There's a little bit of the Lone Ranger in every remodeling entrepreneur. You're proud of your business. Its growth reflects your hard work, long hours, and high energy. For some time, you probably wore most of the hats, made all or most of the decisions, and regularly rode into town to save the day, amazing employees and customers alike with your technical knowledge and problem-solving skills. You then rode off into the sunset.
The problem with this style of leadership is that after you left the scene — or leave the scene, as the case may be — the same problems happened again and again, requiring you to ride into town once more to save the day.
If employees just follow your directions, they may never learn how to solve (much less prevent) problems themselves. Thriving companies need problem-solving employees. These employees, in turn, don't want to be held back, micromanaged, or directed by a leader whose knowledge or experience may be less than theirs in the functions they were hired to perform.
If you do any of these things, you might not be the right leader.
THE HANDOFF To get your business to the next level, with the right employees, you'll have to abandon the Lone Ranger mentality. Either learn and apply new management skills or hand over the reins to someone who can let your staff meet their full potential.
I took the latter approach when I ran my remodeling company. By promoting a trusted employee to the role of general manager, my business and employees thrived, and I was able to pursue professional opportunities beyond the company.
Bill Farnsworth had skills that complemented mine and, I later realized, were critical to the business' growth. He was much better with the people side of the business — employees as well as customers. He had much more patience and tact than I did in addressing problems with customers and employees, including performance issues. He knew how to simplify things so each team member understood what was expected of them, and he did this in ways that motivated them to follow through.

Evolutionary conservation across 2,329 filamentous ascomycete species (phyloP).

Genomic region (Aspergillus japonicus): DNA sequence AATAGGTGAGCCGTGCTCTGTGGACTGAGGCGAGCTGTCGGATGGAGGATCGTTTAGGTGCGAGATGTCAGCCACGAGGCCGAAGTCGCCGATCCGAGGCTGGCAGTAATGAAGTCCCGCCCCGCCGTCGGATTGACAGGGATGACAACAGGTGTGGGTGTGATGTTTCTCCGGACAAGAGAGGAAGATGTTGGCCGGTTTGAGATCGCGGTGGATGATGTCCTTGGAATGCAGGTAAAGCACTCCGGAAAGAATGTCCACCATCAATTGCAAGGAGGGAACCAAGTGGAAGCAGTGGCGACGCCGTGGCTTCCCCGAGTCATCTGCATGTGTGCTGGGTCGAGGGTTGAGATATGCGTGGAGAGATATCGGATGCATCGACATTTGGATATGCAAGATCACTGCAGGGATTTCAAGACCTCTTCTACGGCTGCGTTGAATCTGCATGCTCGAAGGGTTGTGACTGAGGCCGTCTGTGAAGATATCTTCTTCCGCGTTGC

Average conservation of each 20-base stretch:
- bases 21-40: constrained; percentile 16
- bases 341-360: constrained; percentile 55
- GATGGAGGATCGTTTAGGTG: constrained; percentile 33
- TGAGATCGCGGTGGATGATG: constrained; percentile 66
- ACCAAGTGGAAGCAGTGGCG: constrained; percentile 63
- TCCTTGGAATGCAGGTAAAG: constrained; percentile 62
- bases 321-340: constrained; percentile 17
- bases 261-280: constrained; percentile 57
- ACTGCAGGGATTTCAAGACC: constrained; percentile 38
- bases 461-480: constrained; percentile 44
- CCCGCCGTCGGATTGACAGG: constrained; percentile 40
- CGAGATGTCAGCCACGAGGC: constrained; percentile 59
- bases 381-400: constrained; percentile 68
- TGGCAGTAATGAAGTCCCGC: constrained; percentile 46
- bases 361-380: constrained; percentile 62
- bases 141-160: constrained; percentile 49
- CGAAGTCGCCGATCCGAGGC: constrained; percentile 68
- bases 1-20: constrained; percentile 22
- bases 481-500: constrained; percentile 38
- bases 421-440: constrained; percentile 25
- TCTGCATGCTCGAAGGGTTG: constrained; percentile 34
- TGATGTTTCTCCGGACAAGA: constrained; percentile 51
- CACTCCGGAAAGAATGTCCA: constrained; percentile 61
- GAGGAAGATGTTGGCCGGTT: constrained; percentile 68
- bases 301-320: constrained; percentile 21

I later realized that I never would have mastered these skills, I would have been unhappy performing them, and I might have caused several mutinies trying.
GET OUTTA TOWN I see at least three reasons why this change in leadership and leadership style worked for my business.
First, I recognized the need for change not as a failure, but as an opportunity for me, my business, and my employees.
Second, I transferred the leadership over time, not overnight. Employees had time to adjust before I stepped out of the picture, and Bill had time to learn to think and act like an owner: to work with me, to understand my expectations, and most importantly, to see how he could accomplish those goals through skilled employees.
Third, I got out of the picture. That's a critical component of successfully transferring business leadership. Don't go through the motions, talk a good game, and then ride back into town when challenges arise.
It wasn't easy, I can assure you. I had many uncomfortable moments. My natural inclination to prevent and tackle challenges made it hard to sit back and let Bill work through and learn from them.
But my confidence grew over time, as Bill and his team racked up positive accomplishments. Looking back, it was the right thing to do for me and for the team. We're all better off today because I got out of the way and let inspired employees do what inspired them in their work.
What about you? Can you suppress your inner Lone Ranger and let your employees do their jobs?
— Shawn McCadden founded, operated, and sold a successful employee-managed design/build company. A co-founder of the Residential Design/Build Institute and former director of education for a national K&B remodeling franchise, Shawn speaks frequently at industry events and consults with remodeling companies. firstname.lastname@example.org.